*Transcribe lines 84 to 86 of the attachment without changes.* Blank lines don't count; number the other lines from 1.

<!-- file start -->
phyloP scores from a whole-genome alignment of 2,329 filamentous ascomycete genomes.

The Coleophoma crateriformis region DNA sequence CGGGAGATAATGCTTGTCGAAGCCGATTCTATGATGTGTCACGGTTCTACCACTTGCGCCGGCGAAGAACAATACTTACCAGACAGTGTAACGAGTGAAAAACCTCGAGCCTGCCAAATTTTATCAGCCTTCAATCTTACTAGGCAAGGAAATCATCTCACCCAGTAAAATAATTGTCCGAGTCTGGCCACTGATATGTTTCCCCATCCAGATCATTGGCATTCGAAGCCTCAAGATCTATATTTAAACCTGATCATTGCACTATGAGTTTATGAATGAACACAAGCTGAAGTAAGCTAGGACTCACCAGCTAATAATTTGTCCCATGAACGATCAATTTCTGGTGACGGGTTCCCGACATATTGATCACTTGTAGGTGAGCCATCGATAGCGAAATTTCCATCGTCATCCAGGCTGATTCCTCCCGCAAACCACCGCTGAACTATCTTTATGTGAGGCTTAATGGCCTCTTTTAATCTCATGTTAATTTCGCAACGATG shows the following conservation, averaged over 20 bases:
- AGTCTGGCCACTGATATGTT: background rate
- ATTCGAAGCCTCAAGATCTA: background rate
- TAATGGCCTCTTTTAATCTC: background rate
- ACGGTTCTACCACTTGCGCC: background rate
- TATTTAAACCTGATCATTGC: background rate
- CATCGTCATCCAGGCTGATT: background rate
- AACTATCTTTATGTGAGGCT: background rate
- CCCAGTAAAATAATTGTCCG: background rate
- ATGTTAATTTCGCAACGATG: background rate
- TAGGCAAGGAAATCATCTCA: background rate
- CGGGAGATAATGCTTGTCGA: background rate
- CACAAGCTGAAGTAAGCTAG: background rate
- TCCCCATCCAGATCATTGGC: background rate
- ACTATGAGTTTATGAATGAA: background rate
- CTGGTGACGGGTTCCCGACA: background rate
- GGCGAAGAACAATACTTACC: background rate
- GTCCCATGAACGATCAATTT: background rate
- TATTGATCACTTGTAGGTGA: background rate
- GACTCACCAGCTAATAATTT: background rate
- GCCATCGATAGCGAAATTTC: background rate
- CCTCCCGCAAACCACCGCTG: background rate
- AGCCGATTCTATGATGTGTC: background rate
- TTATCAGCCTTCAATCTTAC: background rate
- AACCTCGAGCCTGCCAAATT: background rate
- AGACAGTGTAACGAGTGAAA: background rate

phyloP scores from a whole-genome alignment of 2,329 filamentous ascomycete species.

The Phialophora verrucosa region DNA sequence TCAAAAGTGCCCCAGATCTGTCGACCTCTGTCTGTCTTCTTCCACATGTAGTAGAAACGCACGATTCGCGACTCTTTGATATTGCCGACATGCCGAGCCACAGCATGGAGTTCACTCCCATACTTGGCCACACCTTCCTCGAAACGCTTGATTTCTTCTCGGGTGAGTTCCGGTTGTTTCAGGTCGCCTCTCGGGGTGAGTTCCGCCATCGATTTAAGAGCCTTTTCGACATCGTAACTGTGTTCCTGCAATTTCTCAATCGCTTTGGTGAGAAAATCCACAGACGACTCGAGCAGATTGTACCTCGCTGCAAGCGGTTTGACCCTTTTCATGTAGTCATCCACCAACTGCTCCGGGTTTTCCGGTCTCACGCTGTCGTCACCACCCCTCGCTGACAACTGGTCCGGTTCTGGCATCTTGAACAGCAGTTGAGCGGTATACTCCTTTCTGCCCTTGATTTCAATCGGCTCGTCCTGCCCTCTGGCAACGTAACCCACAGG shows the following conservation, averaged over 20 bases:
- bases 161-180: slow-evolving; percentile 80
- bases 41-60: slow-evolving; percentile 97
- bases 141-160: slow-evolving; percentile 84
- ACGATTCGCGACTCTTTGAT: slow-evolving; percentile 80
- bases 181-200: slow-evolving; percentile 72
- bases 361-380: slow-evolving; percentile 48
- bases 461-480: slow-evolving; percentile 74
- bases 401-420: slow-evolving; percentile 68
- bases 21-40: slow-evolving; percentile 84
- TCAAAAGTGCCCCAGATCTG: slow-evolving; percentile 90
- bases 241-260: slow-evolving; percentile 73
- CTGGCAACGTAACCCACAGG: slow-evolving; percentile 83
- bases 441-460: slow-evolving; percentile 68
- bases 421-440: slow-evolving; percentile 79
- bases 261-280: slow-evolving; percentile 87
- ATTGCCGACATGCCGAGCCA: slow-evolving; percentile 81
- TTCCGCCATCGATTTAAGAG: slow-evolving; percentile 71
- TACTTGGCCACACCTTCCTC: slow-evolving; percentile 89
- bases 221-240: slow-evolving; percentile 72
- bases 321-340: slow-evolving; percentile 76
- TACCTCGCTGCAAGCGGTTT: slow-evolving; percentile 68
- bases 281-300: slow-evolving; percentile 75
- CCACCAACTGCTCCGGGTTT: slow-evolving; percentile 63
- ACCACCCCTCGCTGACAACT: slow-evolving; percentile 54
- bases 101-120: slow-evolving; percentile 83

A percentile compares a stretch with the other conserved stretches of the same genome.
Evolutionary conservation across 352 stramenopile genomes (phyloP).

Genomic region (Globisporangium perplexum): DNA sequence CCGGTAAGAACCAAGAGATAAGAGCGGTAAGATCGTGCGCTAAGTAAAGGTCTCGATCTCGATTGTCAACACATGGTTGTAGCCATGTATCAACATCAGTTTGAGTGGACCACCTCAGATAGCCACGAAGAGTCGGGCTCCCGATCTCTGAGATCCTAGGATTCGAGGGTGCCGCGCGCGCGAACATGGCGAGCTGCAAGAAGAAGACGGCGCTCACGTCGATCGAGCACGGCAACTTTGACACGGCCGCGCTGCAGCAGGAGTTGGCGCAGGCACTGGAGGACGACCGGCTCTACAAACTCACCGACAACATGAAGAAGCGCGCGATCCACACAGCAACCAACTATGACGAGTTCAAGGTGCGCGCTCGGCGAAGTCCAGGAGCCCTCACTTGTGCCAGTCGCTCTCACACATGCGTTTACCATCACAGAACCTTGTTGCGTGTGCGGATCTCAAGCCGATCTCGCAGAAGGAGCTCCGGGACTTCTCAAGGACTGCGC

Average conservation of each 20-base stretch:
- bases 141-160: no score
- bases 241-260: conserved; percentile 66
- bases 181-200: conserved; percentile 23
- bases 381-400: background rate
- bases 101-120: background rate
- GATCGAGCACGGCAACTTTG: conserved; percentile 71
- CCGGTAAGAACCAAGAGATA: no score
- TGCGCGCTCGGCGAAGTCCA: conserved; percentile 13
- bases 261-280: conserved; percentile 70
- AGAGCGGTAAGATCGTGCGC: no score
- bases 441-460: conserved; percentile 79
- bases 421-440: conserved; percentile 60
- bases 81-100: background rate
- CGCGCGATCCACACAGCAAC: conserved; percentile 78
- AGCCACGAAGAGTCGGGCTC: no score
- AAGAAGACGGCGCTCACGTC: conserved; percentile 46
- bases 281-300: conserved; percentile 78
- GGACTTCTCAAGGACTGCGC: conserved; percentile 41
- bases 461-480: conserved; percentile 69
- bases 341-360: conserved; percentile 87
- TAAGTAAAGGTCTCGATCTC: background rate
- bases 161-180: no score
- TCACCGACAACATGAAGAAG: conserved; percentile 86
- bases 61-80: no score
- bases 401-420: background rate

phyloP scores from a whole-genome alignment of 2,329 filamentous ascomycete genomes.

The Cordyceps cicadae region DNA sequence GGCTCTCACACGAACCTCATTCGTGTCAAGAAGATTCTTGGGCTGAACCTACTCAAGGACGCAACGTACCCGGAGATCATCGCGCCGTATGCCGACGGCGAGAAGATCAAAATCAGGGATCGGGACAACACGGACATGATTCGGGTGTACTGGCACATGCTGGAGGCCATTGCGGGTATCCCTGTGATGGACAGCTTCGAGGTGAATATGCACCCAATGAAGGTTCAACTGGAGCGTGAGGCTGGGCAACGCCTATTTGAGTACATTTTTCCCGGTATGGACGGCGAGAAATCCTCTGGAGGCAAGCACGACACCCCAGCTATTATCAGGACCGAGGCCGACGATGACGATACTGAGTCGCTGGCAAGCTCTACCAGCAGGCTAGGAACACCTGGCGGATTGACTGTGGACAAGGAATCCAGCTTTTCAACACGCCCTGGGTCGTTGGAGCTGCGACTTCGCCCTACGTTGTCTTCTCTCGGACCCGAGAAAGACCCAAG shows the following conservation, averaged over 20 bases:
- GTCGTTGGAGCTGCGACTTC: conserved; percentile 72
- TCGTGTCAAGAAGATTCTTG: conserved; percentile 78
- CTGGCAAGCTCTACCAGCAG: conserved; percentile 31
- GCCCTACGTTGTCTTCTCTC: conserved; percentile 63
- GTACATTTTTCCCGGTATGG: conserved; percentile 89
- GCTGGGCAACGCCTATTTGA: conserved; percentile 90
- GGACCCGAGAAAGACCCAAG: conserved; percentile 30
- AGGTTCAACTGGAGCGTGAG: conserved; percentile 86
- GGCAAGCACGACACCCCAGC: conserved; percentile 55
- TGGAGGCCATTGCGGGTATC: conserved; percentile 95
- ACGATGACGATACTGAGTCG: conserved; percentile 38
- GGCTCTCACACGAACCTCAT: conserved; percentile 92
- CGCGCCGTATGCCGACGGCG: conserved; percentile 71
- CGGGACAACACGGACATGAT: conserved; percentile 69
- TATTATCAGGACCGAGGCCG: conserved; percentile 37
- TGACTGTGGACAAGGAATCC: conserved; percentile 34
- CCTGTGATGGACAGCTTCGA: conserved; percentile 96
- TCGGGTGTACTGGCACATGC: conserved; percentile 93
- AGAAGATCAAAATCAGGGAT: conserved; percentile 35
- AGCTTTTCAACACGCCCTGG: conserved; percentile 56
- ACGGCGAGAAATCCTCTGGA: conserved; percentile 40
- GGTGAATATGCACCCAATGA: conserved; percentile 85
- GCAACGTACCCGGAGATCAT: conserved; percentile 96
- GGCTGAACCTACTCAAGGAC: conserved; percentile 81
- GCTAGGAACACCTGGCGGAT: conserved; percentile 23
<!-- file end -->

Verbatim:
phyloP scores from a whole-genome alignment of 2,329 filamentous ascomycete genomes.

The Cordyceps cicadae region DNA sequence GGCTCTCACACGAACCTCATTCGTGTCAAGAAGATTCTTGGGCTGAACCTACTCAAGGACGCAACGTACCCGGAGATCATCGCGCCGTATGCCGACGGCGAGAAGATCAAAATCAGGGATCGGGACAACACGGACATGATTCGGGTGTACTGGCACATGCTGGAGGCCATTGCGGGTATCCCTGTGATGGACAGCTTCGAGGTGAATATGCACCCAATGAAGGTTCAACTGGAGCGTGAGGCTGGGCAACGCCTATTTGAGTACATTTTTCCCGGTATGGACGGCGAGAAATCCTCTGGAGGCAAGCACGACACCCCAGCTATTATCAGGACCGAGGCCGACGATGACGATACTGAGTCGCTGGCAAGCTCTACCAGCAGGCTAGGAACACCTGGCGGATTGACTGTGGACAAGGAATCCAGCTTTTCAACACGCCCTGGGTCGTTGGAGCTGCGACTTCGCCCTACGTTGTCTTCTCTCGGACCCGAGAAAGACCCAAG shows the following conservation, averaged over 20 bases:
- GTCGTTGGAGCTGCGACTTC: conserved; percentile 72